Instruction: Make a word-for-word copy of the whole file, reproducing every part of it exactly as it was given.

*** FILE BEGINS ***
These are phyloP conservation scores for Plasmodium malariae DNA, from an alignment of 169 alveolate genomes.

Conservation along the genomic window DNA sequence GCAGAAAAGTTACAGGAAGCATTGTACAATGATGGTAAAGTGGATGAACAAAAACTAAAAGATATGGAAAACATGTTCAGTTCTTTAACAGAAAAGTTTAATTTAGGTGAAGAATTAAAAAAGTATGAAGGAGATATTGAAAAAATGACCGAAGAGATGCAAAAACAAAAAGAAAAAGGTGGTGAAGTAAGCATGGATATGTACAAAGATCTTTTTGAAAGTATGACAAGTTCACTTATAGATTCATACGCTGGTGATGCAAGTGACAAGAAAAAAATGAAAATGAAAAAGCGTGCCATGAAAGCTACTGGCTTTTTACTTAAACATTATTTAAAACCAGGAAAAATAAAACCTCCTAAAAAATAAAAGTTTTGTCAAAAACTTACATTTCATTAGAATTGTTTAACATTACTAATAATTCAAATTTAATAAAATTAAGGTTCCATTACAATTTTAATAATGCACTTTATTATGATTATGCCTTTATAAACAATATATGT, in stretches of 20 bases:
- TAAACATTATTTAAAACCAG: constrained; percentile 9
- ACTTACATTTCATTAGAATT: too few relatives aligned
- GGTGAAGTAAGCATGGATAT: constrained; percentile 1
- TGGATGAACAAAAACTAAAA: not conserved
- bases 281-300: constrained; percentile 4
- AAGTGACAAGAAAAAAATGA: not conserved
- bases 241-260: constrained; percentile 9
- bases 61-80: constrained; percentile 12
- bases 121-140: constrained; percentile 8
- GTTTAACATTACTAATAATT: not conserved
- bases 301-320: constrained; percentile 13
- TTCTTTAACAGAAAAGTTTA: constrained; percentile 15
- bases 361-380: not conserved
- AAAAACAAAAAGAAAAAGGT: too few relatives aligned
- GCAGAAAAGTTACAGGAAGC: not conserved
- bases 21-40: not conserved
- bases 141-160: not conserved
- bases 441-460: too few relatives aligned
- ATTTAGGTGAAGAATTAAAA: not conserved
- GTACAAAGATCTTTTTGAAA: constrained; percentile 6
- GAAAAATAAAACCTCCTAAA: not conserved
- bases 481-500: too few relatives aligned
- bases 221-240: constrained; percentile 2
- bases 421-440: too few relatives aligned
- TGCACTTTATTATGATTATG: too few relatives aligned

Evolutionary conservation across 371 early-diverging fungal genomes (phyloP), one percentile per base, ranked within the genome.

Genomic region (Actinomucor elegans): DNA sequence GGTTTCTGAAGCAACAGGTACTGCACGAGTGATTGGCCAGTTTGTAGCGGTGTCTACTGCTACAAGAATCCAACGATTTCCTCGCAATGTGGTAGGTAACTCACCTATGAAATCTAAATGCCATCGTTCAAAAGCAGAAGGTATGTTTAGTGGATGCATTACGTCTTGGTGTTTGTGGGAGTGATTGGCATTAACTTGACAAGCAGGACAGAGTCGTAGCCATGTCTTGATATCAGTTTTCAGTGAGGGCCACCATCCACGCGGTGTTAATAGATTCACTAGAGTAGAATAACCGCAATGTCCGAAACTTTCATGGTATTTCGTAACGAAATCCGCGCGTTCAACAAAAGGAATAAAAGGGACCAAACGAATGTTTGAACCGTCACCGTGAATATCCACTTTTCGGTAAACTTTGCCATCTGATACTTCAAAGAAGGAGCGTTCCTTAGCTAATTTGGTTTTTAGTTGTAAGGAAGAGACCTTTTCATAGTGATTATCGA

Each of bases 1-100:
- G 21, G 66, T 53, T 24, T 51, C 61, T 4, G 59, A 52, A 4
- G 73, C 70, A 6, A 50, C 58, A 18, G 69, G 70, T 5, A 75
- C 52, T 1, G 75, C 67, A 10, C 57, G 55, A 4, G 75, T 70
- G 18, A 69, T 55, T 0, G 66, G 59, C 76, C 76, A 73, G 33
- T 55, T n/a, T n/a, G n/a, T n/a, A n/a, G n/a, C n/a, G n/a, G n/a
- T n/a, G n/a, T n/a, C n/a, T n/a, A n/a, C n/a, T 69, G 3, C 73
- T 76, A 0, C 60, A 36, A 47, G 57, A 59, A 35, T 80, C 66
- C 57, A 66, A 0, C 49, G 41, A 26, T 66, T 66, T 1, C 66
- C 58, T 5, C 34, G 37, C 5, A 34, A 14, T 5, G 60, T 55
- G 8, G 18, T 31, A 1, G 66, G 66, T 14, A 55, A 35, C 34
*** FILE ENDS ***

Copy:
These are phyloP conservation scores for Plasmodium malariae DNA, from an alignment of 169 alveolate genomes.

Conservation along the genomic window DNA sequence GCAGAAAAGTTACAGGAAGCATTGTACAATGATGGTAAAGTGGATGAACAAAAACTAAAAGATATGGAAAACATGTTCAGTTCTTTAACAGAAAAGTTTAATTTAGGTGAAGAATTAAAAAAGTATGAAGGAGATATTGAAAAAATGACCGAAGAGATGCAAAAACAAAAAGAAAAAGGTGGTGAAGTAAGCATGGATATGTACAAAGATCTTTTTGAAAGTATGACAAGTTCACTTATAGATTCATACGCTGGTGATGCAAGTGACAAGAAAAAAATGAAAATGAAAAAGCGTGCCATGAAAGCTACTGGCTTTTTACTTAAACATTATTTAAAACCAGGAAAAATAAAACCTCCTAAAAAATAAAAGTTTTGTCAAAAACTTACATTTCATTAGAATTGTTTAACATTACTAATAATTCAAATTTAATAAAATTAAGGTTCCATTACAATTTTAATAATGCACTTTATTATGATTATGCCTTTATAAACAATATATGT, in stretches of 20 bases:
- TAAACATTATTTAAAACCAG: constrained; percentile 9
- ACTTACATTTCATTAGAATT: too few relatives aligned
- GGTGAAGTAAGCATGGATAT: constrained; percentile 1
- TGGATGAACAAAAACTAAAA: not conserved
- bases 281-300: constrained; percentile 4
- AAGTGACAAGAAAAAAATGA: not conserved
- bases 241-260: constrained; percentile 9
- bases 61-80: constrained; percentile 12
- bases 121-140: constrained; percentile 8
- GTTTAACATTACTAATAATT: not conserved
- bases 301-320: constrained; percentile 13
- TTCTTTAACAGAAAAGTTTA: constrained; percentile 15
- bases 361-380: not conserved
- AAAAACAAAAAGAAAAAGGT: too few relatives aligned
- GCAGAAAAGTTACAGGAAGC: not conserved
- bases 21-40: not conserved
- bases 141-160: not conserved
- bases 441-460: too few relatives aligned
- ATTTAGGTGAAGAATTAAAA: not conserved
- GTACAAAGATCTTTTTGAAA: constrained; percentile 6
- GAAAAATAAAACCTCCTAAA: not conserved
- bases 481-500: too few relatives aligned
- bases 221-240: constrained; percentile 2
- bases 421-440: too few relatives aligned
- TGCACTTTATTATGATTATG: too few relatives aligned

Evolutionary conservation across 371 early-diverging fungal genomes (phyloP), one percentile per base, ranked within the genome.

Genomic region (Actinomucor elegans): DNA sequence GGTTTCTGAAGCAACAGGTACTGCACGAGTGATTGGCCAGTTTGTAGCGGTGTCTACTGCTACAAGAATCCAACGATTTCCTCGCAATGTGGTAGGTAACTCACCTATGAAATCTAAATGCCATCGTTCAAAAGCAGAAGGTATGTTTAGTGGATGCATTACGTCTTGGTGTTTGTGGGAGTGATTGGCATTAACTTGACAAGCAGGACAGAGTCGTAGCCATGTCTTGATATCAGTTTTCAGTGAGGGCCACCATCCACGCGGTGTTAATAGATTCACTAGAGTAGAATAACCGCAATGTCCGAAACTTTCATGGTATTTCGTAACGAAATCCGCGCGTTCAACAAAAGGAATAAAAGGGACCAAACGAATGTTTGAACCGTCACCGTGAATATCCACTTTTCGGTAAACTTTGCCATCTGATACTTCAAAGAAGGAGCGTTCCTTAGCTAATTTGGTTTTTAGTTGTAAGGAAGAGACCTTTTCATAGTGATTATCGA

Each of bases 1-100:
- G 21, G 66, T 53, T 24, T 51, C 61, T 4, G 59, A 52, A 4
- G 73, C 70, A 6, A 50, C 58, A 18, G 69, G 70, T 5, A 75
- C 52, T 1, G 75, C 67, A 10, C 57, G 55, A 4, G 75, T 70
- G 18, A 69, T 55, T 0, G 66, G 59, C 76, C 76, A 73, G 33
- T 55, T n/a, T n/a, G n/a, T n/a, A n/a, G n/a, C n/a, G n/a, G n/a
- T n/a, G n/a, T n/a, C n/a, T n/a, A n/a, C n/a, T 69, G 3, C 73
- T 76, A 0, C 60, A 36, A 47, G 57, A 59, A 35, T 80, C 66
- C 57, A 66, A 0, C 49, G 41, A 26, T 66, T 66, T 1, C 66
- C 58, T 5, C 34, G 37, C 5, A 34, A 14, T 5, G 60, T 55
- G 8, G 18, T 31, A 1, G 66, G 66, T 14, A 55, A 35, C 34